eMedicine.com, Incorporated is an online clinical medical knowledge base founded in 1996 by two medical doctors, Scott Plantz and Jonathan Adler, and by Jeffrey Berezin, a computer engineer. The fundamental concept was to create a large repository of professional level medical content that could be both updated and accessed continuously to assist in clinical care and physician education. The eMedicine website consists of approximately 6,800 medical topic review articles, each of which is associated with one of 62 clinical subspecialty "textbooks". Pediatrics, for example, has 1,050 articles organized into 14 subspecialty "textbooks" (Pediatric endocrinology, genetics, cardiology, pulmonology, etc.); the emergency medicine volume has 630 articles and internal medicine is near 1,400. The knowledge base includes about 25,000 clinically relevant images
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Digital Object Identifier
In computing, a Digital Object Identifier or DOI is a persistent identifier or handle used to uniquely identify objects, standardized by the International Organization for Standardization
International Organization for Standardization
(ISO).[1] An implementation of the Handle System,[2][3] DOIs are in wide use mainly to identify academic, professional, and government information, such as journal articles, research reports and data sets, and official publications though they also have been used to identify other types of information resources, such as commercial videos. A DOI aims to be "resolvable", usually to some form of access to the information object to which the DOI refers. This is achieved by binding the DOI to metadata about the object, such as a URL, indicating where the object can be found. Thus, by being actionable and interoperable, a DOI differs from identifiers such as ISBNs and ISRCs which aim only to uniquely identify their referents
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PubMed Identifier
PubMed
PubMed
is a free search engine accessing primarily the MEDLINE database of references and abstracts on life sciences and biomedical topics. The United States National Library of Medicine
United States National Library of Medicine
(NLM) at the National Institutes of Health
National Institutes of Health
maintains the database as part of the Entrez
Entrez
system of information retrieval. From 1971 to 1997, MEDLINE online access to the MEDLARS Online computerized database primarily had been through institutional facilities, such as university libraries
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Drug Therapy
Pharmacotherapy is therapy using pharmaceutical drugs,[1] as distinguished from therapy using surgery (surgical therapy), radiation (radiation therapy), movement (physical therapy), or other modes. Among physicians, sometimes the term medical therapy refers specifically to pharmacotherapy as opposed to surgical or other therapy; for example, in oncology, medical oncology is thus distinguished from surgical oncology. Pharmacists are experts in pharmacotherapy and are responsible for ensuring the safe, appropriate, and economical use of pharmaceutical drugs. The skills required to function as a pharmacist require knowledge, training and experience in biomedical, pharmaceutical and clinical sciences. [2] Pharmacology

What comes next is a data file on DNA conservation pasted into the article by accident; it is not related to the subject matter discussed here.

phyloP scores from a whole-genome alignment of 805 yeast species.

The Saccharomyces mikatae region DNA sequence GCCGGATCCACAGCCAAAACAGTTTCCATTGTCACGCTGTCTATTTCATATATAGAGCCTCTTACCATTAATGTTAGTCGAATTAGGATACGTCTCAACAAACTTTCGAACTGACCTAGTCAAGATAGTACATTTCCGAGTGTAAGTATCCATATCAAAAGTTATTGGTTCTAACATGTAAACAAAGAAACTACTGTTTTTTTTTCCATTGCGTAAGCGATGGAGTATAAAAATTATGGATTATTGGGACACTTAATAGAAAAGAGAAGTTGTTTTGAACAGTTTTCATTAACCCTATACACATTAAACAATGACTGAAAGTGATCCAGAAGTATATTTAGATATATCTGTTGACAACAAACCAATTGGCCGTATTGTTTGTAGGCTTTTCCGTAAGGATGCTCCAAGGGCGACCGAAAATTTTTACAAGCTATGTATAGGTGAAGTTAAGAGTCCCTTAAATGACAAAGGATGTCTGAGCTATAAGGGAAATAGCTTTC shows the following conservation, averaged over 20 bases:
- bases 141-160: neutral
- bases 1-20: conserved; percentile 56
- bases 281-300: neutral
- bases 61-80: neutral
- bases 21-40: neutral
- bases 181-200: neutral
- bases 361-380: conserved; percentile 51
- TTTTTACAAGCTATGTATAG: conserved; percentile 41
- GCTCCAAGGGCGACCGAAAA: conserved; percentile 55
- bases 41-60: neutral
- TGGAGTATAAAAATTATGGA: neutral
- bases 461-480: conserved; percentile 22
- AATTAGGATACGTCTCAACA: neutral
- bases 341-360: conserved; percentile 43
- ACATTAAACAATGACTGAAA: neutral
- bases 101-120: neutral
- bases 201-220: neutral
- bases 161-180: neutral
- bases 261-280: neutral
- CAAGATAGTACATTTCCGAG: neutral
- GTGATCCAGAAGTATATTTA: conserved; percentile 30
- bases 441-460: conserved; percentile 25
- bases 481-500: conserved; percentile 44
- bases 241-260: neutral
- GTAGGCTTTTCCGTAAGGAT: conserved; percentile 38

Pharmacology
is the science that aims to continually improve pharmacotherapy
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International Standard Book Number
"ISBN" redirects here. For other uses, see ISBN (other).International Standard Book
Book
NumberA 13-digit ISBN, 978-3-16-148410-0, as represented by an EAN-13 bar codeAcronym ISBNIntroduced 1970; 48 years ago (1970)Managing organisation International ISBN AgencyNo. of digits 13 (formerly 10)Check digit Weighted sumExample 978-3-16-148410-0Website www.isbn-international.orgThe International Standard Book
Book
Number (ISBN) is a unique[a][b] numeric commercial book identifier. Publishers purchase ISBNs from an affiliate of the International ISBN Agency.[1] An ISBN is assigned to each edition and variation (except reprintings) of a book. For example, an e-book, a paperback and a hardcover edition of the same book would each have a different ISBN. The ISBN is 13 digits long if assigned on or after 1 January 2007, and 10 digits long if assigned before 2007
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Special
Special
Special
or specials may refer to:Contents1 Music 2 Film and television 3 Other uses 4 See alsoMusic[edit] Special
Special
(album), a 1992
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International Statistical Classification Of Diseases And Related Health Problems
The International Classification of Diseases (ICD) is the international "standard diagnostic tool for epidemiology, health management and clinical purposes". Its full official name is International Statistical Classification of Diseases and Related Health Problems.[1] The ICD is maintained by the World Health Organization
World Health Organization
(WHO), the directing and coordinating authority for health within the United Nations System.[2] The ICD is designed as a health care classification system, providing a system of diagnostic codes for classifying diseases, including nuanced classifications of a wide variety of signs, symptoms, abnormal findings, complaints, social circumstances, and external causes of injury or disease. This system is designed to map health conditions to corresponding generic categories together with specific variations, assigning for these a designated code, up to six characters long
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ICD-10
ICD-10 is the 10th revision of the International Statistical Classification of Diseases and Related Health Problems (ICD), a medical classification list by the World Health Organization
World Health Organization
(WHO). It contains codes for diseases, signs and symptoms, abnormal findings, complaints, social circumstances, and external causes of injury or diseases.[1] Work on ICD-10 began in 1983 and was completed in 1992.[1] The code set in the base classification allows for more than 14,400 different codes,[citation needed] and permits the tracking of many new diagnoses compared to ICD-9)
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List Of ICD-9 Codes
The following is a list of codes for International Statistical Classification of Diseases and Related Health Problems[1] [2]. List of ICD-9 codes 001–139: infectious and parasitic diseases List of ICD-9 codes 140–239: neoplasms List of ICD-9 codes 240–279: endocrine, nutritional and metabolic diseases, and immunity disorders